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TPP is the path towards regional free trade: PM Lee
THE Trans-Pacific Partnership (TPP) is one of the paths towards free trade in the Asia-Pacific region and countries have to work towards free trade so as not to miss out on the many opportunities for cooperation.
Prime Minister Lee Hsien Loong made this point in an interview with Chinese magazine Caijing, which had asked how he viewed the fate of the TPP, particularly as United States presidential candidate Donald Trump has gained a lot of support by opposing it while the other presidential hopeful Hillary Clinton appears to have an increasing reluctance in supporting it.
To this, Mr Lee said the negotiations for the TPP have been completed, the agreement has been signed and the next step is for it to be ratified by all parties involved. "It is difficult to say at this stage how things will unfold. During an election campaign in America, it is very seldom popular to talk about free trade and to be in favour of free trade," he explained, adding that after the US election, there will be time either before or after January for the new president to "decide what to do in the interests of the US".
In time though, Singapore hopes the TPP will grow and expand to include more countries, he added. China, noted Mr Lee, is not part of the TPP at this point, but if the deal can be concluded and ratified, the opportunity may come for China to participate. Korea, which is not a member of the TPP, is interested in participating and joining in the next phase, he pointed out.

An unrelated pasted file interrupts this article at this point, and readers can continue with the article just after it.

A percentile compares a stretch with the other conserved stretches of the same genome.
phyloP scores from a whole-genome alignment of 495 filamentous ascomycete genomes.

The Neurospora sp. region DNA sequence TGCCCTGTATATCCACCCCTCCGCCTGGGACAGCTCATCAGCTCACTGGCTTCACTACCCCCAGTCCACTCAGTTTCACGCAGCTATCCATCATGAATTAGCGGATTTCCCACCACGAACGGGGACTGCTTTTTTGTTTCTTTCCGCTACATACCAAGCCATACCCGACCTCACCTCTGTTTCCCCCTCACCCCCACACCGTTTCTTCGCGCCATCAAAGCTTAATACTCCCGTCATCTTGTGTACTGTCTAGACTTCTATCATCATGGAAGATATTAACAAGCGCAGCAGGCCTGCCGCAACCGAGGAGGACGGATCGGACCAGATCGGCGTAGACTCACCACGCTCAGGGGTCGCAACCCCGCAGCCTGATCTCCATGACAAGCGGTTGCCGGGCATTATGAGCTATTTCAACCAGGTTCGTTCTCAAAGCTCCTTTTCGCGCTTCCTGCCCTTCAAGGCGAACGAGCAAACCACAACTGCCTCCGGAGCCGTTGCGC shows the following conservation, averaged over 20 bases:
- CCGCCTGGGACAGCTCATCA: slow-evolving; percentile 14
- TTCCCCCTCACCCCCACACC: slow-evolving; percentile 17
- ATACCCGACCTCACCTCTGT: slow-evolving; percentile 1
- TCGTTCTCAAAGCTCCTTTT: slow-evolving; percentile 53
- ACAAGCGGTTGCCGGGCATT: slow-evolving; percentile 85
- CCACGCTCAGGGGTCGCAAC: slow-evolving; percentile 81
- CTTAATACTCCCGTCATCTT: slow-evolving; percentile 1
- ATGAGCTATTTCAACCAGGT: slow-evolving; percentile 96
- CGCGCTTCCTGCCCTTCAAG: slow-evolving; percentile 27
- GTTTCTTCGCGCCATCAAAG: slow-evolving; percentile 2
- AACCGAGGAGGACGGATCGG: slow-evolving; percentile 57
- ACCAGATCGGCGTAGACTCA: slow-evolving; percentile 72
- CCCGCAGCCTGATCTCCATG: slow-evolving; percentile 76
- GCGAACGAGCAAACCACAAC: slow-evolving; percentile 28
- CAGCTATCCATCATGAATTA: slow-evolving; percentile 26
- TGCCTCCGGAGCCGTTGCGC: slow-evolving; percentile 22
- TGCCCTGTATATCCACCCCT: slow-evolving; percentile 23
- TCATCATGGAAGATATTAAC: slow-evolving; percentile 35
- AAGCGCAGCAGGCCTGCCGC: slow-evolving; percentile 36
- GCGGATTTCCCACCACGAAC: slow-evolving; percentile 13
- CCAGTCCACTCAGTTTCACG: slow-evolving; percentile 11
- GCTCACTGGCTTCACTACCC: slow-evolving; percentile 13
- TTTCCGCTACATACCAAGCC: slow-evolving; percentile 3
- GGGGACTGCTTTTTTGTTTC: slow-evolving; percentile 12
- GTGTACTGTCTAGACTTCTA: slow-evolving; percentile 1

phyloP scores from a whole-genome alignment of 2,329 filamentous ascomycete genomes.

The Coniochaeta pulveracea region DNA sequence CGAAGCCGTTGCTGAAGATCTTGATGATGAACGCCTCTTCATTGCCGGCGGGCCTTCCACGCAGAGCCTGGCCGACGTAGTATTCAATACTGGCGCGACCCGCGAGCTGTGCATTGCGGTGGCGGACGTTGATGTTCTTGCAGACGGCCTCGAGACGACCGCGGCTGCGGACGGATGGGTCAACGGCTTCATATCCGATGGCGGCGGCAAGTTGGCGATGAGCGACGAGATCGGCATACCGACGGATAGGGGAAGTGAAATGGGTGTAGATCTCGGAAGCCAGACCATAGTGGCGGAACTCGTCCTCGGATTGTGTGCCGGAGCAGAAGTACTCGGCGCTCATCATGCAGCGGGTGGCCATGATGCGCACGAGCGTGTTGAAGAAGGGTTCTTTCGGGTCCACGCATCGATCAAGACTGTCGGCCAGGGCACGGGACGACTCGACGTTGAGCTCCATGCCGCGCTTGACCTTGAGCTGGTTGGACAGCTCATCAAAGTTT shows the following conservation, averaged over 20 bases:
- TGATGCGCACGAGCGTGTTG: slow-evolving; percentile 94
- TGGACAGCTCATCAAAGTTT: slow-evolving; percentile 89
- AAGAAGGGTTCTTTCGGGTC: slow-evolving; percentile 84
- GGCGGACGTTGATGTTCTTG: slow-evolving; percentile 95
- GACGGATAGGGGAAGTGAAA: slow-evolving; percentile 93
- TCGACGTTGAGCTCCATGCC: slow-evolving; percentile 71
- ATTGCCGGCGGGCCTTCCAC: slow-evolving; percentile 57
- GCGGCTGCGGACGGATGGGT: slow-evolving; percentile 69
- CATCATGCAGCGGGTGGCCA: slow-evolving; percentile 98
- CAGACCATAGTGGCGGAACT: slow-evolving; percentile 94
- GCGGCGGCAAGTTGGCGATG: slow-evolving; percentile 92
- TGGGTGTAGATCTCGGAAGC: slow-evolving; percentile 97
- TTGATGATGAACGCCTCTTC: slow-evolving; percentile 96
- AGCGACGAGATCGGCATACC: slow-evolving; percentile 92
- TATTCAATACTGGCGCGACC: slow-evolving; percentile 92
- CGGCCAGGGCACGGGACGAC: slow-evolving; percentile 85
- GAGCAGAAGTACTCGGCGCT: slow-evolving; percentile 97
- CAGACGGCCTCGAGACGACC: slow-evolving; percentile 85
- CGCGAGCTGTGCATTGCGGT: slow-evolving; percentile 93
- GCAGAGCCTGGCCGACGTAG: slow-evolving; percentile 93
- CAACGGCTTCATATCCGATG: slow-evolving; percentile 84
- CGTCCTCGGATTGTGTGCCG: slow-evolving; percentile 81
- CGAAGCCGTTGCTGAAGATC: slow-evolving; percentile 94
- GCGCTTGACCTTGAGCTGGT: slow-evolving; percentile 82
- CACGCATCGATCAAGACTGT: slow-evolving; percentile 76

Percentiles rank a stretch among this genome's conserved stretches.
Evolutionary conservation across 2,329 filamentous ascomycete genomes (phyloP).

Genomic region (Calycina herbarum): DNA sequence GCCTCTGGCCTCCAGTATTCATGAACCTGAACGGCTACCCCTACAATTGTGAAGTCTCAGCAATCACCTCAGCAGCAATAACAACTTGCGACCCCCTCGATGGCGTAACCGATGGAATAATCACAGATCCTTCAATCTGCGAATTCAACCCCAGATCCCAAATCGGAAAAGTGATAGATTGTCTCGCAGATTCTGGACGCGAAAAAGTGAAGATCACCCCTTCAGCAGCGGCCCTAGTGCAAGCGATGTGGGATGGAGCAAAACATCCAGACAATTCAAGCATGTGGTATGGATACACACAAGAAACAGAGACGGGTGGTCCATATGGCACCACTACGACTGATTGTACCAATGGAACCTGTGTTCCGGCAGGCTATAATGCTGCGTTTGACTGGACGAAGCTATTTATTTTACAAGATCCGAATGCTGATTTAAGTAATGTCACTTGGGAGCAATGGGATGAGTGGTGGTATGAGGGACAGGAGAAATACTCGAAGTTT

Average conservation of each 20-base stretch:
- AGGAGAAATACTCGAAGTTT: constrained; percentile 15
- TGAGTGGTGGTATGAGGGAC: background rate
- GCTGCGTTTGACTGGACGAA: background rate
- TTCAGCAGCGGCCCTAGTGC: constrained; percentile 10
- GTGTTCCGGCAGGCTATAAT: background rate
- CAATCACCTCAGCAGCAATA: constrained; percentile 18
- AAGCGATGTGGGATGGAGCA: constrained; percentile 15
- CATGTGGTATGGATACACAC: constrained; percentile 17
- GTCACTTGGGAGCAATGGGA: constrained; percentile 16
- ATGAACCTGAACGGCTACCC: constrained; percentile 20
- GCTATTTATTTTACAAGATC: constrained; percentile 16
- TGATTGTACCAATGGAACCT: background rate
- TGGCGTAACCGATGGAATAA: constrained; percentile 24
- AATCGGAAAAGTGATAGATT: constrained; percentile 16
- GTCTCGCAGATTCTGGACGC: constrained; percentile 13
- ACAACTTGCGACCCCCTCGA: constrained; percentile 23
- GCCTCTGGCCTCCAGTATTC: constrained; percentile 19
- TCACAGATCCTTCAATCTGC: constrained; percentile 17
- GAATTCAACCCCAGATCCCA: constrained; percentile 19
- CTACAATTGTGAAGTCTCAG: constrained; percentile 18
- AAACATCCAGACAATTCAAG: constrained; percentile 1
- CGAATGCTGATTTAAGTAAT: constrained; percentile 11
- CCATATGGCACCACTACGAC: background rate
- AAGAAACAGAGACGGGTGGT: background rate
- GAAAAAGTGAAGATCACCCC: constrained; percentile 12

Besides the TPP, there are also other trade initiatives within the Asia-Pacific region that Singapore is pursuing, including the Regional Comprehensive Economic Partnership (RCEP) - a trade agreement between China, Japan, Korea, the Asean countries, India, Australia and New Zealand. Mr Lee noted that the RCEP is ambitious "because the countries are very diverse and the approaches to trade are not identical", so it is not certain how far the agreement will go. But he said that it was the right direction as trade volume has grown considerably within Asian economies. Such an agreement would raise the level of cooperation within Asia and give confidence to all the countries that they are able to compete on a level playing field.
In the interview, Mr Lee also said that a strong and cohesive Asean community would mean the region is able to make contributions to areas of economic and security cooperation. "If Asean is split and South-east Asia becomes a region where different powers contend with each other and try to jockey and gain advantage and play one country against another, it will raise tensions in the region and it will be very bad for all the Asean countries. It will not be to the advantage of the powers either, because it would mean a less-stable Asia and that means more trouble and less ability to work together."
The interview also touched on the ongoing disruption to the economy and Mr Lee said governments have to help companies and workers upgrade and set up the right regulatory environment so that it is possible for change to take place in a manner that is not so disruptive.
On the question of whether he has started to think about the qualities and qualifications of his successor, Mr Lee replied that the key issue is who will best fulfil the criteria and if the successor is able to work together with the team and with Singaporeans.
"We are looking for somebody who has that judgement and that experience, and the leadership ability, both to understand problems, analyse them, and also connect with Singaporeans and explain to people, and mobilise people to work together to achieve our national goals.
"So the individual will have to be a mobiliser and a communicator, and concurrently, a doer, an analyst, an implementer, and a team-builder," he added. "It takes time, but I have a promising team of younger ministers and I am quite sure from among them, one leader will emerge."